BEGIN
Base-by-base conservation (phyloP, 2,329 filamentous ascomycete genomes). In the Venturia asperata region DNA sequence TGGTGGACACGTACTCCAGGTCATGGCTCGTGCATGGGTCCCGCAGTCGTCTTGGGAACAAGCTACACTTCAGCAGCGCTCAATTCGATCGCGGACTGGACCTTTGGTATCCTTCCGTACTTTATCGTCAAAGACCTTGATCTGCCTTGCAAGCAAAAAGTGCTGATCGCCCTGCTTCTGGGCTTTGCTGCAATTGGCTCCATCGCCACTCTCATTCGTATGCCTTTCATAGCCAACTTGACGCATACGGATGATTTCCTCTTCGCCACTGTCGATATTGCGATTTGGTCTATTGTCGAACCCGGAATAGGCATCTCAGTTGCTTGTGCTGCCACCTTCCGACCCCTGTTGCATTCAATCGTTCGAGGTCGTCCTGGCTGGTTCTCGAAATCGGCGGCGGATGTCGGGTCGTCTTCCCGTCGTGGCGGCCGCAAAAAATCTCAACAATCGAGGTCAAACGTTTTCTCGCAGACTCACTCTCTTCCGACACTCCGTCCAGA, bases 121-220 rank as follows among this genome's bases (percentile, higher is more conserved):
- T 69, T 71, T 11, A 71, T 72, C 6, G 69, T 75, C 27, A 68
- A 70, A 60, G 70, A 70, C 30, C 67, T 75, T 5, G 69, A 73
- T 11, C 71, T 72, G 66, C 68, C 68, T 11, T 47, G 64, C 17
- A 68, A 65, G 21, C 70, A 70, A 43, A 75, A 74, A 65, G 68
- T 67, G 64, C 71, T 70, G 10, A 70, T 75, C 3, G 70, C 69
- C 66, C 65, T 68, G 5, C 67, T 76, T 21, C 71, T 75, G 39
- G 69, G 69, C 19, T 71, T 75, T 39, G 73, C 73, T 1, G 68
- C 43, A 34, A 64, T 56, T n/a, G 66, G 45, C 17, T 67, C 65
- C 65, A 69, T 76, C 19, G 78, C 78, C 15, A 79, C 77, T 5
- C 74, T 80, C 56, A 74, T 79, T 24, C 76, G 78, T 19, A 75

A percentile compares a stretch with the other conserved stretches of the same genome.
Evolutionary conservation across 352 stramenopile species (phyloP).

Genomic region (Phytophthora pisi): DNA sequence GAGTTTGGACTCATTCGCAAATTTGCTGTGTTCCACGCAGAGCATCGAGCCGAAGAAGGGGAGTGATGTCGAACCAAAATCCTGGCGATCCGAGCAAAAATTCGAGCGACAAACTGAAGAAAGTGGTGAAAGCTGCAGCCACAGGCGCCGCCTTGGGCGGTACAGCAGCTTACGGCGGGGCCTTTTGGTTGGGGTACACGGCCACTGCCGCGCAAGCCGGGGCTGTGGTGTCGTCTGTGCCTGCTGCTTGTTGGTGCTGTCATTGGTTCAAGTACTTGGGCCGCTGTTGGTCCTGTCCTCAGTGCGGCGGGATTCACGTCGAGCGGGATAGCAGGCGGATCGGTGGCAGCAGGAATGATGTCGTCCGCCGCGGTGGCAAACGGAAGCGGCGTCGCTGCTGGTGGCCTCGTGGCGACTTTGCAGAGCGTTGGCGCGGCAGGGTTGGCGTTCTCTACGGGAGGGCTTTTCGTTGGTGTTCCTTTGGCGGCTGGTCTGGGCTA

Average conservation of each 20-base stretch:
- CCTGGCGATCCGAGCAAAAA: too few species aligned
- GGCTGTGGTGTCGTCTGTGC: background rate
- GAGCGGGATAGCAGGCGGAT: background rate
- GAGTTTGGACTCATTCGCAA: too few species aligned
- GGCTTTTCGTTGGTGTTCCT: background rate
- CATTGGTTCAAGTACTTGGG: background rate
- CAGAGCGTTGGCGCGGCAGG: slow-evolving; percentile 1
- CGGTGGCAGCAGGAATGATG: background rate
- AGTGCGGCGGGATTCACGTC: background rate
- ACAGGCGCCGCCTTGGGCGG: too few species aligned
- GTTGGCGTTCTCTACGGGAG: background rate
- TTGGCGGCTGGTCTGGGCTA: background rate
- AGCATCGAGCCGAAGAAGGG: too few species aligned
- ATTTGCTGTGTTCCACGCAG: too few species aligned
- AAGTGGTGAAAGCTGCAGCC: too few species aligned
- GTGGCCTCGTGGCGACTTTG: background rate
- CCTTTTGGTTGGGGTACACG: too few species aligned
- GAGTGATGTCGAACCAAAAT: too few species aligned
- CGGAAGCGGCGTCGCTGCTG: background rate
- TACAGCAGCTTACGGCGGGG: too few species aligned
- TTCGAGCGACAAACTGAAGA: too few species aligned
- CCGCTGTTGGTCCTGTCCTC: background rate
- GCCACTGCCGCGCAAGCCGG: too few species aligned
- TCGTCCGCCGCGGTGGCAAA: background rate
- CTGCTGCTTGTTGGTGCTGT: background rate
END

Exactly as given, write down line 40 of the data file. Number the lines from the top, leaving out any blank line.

- CTGCTGCTTGTTGGTGCTGT: background rate